Science and Engineering Graduates: Career Advancement and Career Change

Author(s):
Grandy, Jerilee
Publication Year:
1998
Report Number:
RR-98-31
GREB-91-14P
Source:
Document Type:
Subject/Key Words:
Engineers graduate students scientists career choice surveys female students career change ethnic groups Black students

Abstract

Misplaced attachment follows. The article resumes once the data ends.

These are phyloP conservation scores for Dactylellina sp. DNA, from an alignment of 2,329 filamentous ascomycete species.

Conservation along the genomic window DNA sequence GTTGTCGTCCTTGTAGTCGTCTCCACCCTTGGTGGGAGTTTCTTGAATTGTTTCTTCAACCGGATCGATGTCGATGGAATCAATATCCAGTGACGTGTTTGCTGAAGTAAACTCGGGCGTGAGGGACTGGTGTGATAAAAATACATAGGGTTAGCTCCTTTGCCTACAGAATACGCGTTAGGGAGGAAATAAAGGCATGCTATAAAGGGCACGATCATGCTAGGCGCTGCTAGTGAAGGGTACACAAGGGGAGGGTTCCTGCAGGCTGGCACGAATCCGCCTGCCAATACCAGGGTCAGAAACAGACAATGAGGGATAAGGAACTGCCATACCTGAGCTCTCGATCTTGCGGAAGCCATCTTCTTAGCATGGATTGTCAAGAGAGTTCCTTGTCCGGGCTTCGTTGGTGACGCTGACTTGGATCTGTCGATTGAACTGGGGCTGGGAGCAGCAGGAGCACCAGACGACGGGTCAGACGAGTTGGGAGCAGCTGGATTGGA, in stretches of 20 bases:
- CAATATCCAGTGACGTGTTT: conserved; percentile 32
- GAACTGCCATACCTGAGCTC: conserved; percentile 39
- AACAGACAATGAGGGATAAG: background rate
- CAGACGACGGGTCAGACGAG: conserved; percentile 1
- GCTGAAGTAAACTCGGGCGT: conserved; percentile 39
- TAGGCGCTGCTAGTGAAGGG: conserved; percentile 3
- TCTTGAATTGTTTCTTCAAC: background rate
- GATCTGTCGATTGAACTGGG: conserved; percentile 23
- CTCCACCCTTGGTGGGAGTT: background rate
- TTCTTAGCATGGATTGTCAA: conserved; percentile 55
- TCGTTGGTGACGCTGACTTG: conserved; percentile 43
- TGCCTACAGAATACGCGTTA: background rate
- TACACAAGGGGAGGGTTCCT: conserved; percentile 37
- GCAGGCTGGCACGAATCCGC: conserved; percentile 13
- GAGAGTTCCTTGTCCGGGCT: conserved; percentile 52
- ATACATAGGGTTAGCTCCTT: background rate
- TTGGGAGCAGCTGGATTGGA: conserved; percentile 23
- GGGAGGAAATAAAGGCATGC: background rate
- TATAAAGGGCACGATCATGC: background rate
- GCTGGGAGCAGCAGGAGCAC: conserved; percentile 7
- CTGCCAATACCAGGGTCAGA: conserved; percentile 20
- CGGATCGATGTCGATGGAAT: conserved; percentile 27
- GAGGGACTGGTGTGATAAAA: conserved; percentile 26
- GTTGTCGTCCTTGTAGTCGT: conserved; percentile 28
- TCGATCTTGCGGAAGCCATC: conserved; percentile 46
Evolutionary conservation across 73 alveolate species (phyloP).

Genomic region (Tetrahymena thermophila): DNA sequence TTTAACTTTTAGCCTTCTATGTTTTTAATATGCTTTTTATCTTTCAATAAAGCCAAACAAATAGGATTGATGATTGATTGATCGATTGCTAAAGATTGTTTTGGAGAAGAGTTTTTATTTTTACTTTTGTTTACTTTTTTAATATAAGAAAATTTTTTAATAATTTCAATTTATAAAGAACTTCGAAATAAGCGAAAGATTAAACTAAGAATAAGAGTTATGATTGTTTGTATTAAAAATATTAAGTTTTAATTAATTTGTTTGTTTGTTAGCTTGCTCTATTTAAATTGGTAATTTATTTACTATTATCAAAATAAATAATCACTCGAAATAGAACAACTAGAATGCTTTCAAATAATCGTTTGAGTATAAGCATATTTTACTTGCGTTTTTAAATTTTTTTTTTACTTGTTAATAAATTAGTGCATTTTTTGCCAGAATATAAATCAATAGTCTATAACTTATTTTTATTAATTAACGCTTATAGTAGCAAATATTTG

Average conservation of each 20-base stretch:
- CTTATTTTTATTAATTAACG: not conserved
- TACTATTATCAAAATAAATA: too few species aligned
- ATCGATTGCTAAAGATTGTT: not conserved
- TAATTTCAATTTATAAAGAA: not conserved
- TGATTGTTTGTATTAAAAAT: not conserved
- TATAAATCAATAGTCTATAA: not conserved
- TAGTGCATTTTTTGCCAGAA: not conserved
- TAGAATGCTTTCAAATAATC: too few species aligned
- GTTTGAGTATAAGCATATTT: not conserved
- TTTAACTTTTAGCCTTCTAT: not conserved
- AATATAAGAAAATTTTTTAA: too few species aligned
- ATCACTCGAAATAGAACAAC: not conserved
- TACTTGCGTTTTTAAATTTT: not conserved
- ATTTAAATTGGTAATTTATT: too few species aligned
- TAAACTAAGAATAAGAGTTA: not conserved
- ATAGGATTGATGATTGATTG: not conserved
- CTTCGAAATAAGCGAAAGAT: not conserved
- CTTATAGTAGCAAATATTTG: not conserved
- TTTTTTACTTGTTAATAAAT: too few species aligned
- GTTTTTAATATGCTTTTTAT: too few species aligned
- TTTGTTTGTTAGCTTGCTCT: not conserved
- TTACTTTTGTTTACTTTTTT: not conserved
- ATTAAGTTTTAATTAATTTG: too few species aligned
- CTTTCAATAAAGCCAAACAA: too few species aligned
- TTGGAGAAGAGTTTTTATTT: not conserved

This project studied science and engineering (S/E) graduates who, after having been out of college some years, planned to return to graduate school either to advance their careers or to change careers. Two samples were studied. All were either applying to graduate school or had just begun graduate work. About 40% to engineers planned to change fields, and more than half of science graduates planned to switch. This great a loss of talent from the science/engineering talent pool motivated the second part of the study. The second part of this study consisted of a questionnaire survey of a stratified sample drawn from the 1991-92 GRE files of science and engineering graduate who had been out of college at least five years. Responses were obtained on 2201 (82% of the original sample). People changing fields, on average, were older and had been out of college longer. Field switching was more frequent for females than males, for African Americans more than other ethnic groups, and for graduates in biological sciences more than graduates in other fields. Correlates of field switching were studied, and differences by gender and ethnic group were noted. Gender was associated with many other variables, such as the importance of making a contribution to society. In a path analysis model using LISREL, the entire association between gender and continuation in S/E was accounted for by other variables.

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